However, the current conflict ends, the result is not likely to be pretty. The dispute is complex, but essentially reflects a long‐running political struggle between the rural poor and urban elite, centered around the royal court, military and business. The former view as illegitimate the current government of Abhisit Vejjajiva, who took power after establishment interests manipulated “Yellow Shirt” street protests, the legal system, and the security forces to effectively overturn the results of the previous election.
For a time it appeared that the demonstrators were ready to go home after the government agreed to call new elections in the fall. The collapse of that accord led to the military’s ongoing attempt to disperse the protestors.
Even if this effort succeeds, new demonstrations are likely in Bangkok and other cities. Elections eventually must be held. Absent rampant cheating or military intervention, the Red Shirts are likely to win and take revenge on their opponents.
Thailand’s entire political system is at risk. The establishment has lost much credibility. There is sympathy in the military’s ranks for the Red Shirts. The judiciary has been exposed as partisan.
Not even the monarchy is safe. The once sacrosanct institution faces severe damage: eighty‐two‐year‐old King Bhumibol Adulyadej is ailing, the Crown Prince lacks his father’s popularity, and the court has come under increasing criticism for tilting toward the establishment and against the people.
Worse, Thailand could descend into widespread violence. Already the country faces a Muslim insurgency and suffers the spillover from neighboring Burma’s long‐running ethnic conflict. Any attempt by urban elites to suppress rural protest and restrict democracy could trigger expanded civil strife and possible civil war.
In short, great instability looms. In an important and long‐time U.S. ally. Isn’t this, then, the moment for Washington to act? Isn’t this the time to deploy America’s military, to strengthen a critical friend and stabilize an important region? Isn’t this the opportunity for which the U.S. government has been waiting for sixty‐five years, ever since establishing the first American military installations in Okinawa and elsewhere as World War II concluded?
Apparently not. So far, at least, no one in Washington is talking about doing anything in Thailand.
For good reason. The mind boggles at the thought of intervening. What the regime in Bangkok lacks is not military force but political legitimacy. Having manipulated the system for its own advantage, Thailand’s ruling elite is defending its prerogatives ever more fiercely. That is only sparking greater popular anger and demands for greater political change.
For America to take sides would be foolish beyond measure. Yet genuine neutrality would be impossible — intervention inevitably would be seen as helping one group or another. Any attempt to impose a settlement, however reasonable in Washington’s eyes, would offend most everyone in Thailand. In short, intervention not only would be a bad option — it really isn’t an option.
But if not in Thailand today, then where and when? In justifying the U.S. military presence in Okinawa, Pentagon briefers draw circles around the island to demonstrate where American marines could be sent. Yet what conceivable circumstance would warrant such deployments, irrespective of Washington’s theoretical reach?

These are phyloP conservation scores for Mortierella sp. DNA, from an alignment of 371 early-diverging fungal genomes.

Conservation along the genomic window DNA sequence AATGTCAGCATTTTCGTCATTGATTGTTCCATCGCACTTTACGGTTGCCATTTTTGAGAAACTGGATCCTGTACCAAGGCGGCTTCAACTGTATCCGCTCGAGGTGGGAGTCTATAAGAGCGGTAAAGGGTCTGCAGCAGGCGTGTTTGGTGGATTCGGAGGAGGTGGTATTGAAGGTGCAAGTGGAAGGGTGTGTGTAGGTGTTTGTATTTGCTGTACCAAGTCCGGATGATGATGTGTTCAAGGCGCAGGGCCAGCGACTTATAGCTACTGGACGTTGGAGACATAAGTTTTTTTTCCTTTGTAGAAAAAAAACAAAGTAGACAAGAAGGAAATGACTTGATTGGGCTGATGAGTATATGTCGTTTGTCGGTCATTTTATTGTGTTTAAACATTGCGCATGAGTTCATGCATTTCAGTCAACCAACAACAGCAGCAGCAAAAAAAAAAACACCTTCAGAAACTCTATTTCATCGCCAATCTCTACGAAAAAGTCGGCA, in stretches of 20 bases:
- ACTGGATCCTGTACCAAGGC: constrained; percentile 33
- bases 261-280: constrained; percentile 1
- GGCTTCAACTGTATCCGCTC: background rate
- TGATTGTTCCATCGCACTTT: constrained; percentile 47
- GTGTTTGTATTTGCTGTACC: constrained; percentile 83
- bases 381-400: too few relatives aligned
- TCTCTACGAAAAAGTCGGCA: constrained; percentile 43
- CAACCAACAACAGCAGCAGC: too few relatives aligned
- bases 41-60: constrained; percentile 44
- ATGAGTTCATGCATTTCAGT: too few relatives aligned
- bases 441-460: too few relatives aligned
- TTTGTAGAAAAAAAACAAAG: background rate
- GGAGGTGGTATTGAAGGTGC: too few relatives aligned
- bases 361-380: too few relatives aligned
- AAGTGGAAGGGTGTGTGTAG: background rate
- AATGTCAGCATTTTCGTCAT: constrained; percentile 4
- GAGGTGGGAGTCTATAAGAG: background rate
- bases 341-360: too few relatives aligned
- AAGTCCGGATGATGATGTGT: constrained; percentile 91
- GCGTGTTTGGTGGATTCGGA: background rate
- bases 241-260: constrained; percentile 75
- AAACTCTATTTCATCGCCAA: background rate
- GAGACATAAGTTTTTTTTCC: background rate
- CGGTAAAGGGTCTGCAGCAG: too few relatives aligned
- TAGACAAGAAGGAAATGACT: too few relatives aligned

The traditional mission of the 3rd Marine Expeditionary Force is to back up South Korea. But the South is manpower‐rich and needs no U.S. ground forces. If Seoul requires reinforcement, it should draw upon its own reserves.
The most fashionable replacement duty for the MEF is to contain Beijing. However, a few thousand Marines have no plausible use against the People’s Republic of China should the worst happen and conflict erupt.
Which leaves everything else — the kitchen sink argument of promoting “stability.” Advocates of an American presence talk as if only U.S. forces prevent the region from descending into chaos and conflict.
Yet today’s deployments have no obvious impact on the course of regional events. East Asia and the South Pacific currently have more than their fair share of potential trouble‐spots.
Dictatorship in Fiji. Civil strife in the Solomon Islands. Enduring divisions in multi‐ethnic Indonesia (in truth, the “Java Empire”). Political conflict in Burma. Authoritarian rule in Cambodia. Continuing fragility in East Timor. A semi‐failed state in the Philippines. Assorted movements pushing for autonomy or independence in Burma, Thailand, Indonesia and the Philippines. And now, chaos in Bangkok streets.
Having failed to prevent such problems, America’s military presence offers no solution for any of them either. Precisely what could Washington do in any of these cases? None of these disputes plausibly warrants American military intervention.
But if not any of them, then what realistic scenario would justify American military intervention?
It’s time to reverse the presumption of U.S. policy. Rather than assume American involvement in other nations’ conflicts, Washington should plan to keep out. Rather than position U.S. military personnel to intervene promiscuously half a world away, America should redeploy its military to defend the United States.
Americans will long remain active in East Asia. But U.S. interests do not require military plans to intervene in local strife, whether within or among nations. Thailand demonstrates how the region’s most likely problems lie well beyond America’s control.